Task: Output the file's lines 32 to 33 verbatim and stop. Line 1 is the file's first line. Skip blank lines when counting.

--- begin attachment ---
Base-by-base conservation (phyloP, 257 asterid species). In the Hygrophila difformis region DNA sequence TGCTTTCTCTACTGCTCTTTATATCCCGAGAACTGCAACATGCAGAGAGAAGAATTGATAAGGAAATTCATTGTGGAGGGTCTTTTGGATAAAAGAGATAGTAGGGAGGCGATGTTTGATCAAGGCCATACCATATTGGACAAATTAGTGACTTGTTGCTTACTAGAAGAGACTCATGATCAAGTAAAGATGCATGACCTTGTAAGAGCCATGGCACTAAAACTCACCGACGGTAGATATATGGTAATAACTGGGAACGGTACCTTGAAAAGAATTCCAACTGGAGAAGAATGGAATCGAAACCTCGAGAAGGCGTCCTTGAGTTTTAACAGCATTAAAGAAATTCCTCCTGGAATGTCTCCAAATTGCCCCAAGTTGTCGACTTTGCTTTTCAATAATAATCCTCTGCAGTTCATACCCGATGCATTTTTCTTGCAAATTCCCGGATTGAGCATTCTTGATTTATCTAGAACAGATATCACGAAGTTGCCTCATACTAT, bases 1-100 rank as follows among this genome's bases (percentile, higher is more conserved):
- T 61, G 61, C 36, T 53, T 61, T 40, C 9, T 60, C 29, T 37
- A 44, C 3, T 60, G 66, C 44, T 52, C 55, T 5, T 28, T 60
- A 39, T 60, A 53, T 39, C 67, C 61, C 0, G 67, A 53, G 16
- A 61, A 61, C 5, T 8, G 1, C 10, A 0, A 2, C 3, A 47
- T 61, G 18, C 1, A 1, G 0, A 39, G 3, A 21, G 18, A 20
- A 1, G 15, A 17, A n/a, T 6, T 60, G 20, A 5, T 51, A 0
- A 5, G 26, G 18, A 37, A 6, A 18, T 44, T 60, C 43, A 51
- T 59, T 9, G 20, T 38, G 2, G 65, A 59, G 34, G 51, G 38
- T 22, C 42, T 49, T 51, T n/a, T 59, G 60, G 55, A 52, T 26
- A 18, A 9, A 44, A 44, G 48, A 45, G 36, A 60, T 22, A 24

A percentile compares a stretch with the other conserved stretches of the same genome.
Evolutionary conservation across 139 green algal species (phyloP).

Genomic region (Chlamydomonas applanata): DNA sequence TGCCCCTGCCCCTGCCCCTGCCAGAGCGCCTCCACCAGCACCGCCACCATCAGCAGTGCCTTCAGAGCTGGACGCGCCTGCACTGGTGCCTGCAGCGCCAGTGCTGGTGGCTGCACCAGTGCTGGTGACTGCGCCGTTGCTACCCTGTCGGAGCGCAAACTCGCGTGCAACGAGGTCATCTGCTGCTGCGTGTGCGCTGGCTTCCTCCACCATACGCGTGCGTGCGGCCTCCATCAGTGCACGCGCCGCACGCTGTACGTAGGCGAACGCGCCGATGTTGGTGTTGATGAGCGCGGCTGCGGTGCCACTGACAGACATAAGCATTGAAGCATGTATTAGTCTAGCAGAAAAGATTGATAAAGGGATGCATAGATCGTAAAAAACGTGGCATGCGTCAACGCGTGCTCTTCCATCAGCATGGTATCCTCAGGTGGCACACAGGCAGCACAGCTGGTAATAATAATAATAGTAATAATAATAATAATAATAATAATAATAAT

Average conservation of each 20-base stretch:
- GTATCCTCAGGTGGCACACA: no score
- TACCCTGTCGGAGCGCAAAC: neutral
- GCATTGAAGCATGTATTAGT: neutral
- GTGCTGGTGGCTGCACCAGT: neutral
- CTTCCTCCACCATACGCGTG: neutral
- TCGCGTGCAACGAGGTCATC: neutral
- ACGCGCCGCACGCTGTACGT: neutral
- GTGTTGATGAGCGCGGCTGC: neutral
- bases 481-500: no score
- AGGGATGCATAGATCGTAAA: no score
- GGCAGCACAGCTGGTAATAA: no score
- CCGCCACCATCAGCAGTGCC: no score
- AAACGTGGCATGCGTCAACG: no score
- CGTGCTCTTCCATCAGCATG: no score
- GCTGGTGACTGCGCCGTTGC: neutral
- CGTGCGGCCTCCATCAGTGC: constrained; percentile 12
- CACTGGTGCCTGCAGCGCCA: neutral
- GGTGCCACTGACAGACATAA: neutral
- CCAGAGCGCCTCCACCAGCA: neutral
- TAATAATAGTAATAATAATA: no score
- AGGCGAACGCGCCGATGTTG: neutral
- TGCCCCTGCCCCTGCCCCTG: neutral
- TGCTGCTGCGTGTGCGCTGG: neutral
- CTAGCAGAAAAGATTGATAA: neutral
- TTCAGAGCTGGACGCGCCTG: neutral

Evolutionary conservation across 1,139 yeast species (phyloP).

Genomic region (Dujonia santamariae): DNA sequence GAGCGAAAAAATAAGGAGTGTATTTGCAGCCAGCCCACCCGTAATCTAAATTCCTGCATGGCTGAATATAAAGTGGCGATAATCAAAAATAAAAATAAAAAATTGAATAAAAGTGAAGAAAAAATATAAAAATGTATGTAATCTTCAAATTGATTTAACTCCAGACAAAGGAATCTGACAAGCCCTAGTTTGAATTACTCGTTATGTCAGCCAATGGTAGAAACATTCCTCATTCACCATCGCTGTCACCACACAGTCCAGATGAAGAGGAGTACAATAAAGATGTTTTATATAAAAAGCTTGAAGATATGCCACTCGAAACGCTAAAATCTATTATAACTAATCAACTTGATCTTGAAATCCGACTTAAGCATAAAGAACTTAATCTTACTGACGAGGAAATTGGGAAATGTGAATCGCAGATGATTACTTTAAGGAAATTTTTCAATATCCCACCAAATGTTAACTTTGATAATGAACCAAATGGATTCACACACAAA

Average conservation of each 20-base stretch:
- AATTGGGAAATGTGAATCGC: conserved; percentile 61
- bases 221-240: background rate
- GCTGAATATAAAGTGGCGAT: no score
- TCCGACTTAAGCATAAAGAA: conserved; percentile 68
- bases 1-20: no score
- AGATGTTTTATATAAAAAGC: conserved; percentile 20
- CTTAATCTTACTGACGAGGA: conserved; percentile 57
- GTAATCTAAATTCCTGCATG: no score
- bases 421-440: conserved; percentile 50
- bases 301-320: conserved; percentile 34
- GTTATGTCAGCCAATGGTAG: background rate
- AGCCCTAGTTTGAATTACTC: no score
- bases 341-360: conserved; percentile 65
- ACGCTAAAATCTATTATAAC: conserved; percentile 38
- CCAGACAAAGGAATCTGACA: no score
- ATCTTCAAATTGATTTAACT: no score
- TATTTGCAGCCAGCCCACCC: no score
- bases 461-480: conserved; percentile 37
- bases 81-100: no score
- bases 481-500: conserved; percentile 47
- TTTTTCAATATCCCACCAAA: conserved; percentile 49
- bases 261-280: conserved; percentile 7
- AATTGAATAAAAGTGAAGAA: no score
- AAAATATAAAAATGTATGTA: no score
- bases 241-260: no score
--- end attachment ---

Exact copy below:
- CACTGGTGCCTGCAGCGCCA: neutral
- GGTGCCACTGACAGACATAA: neutral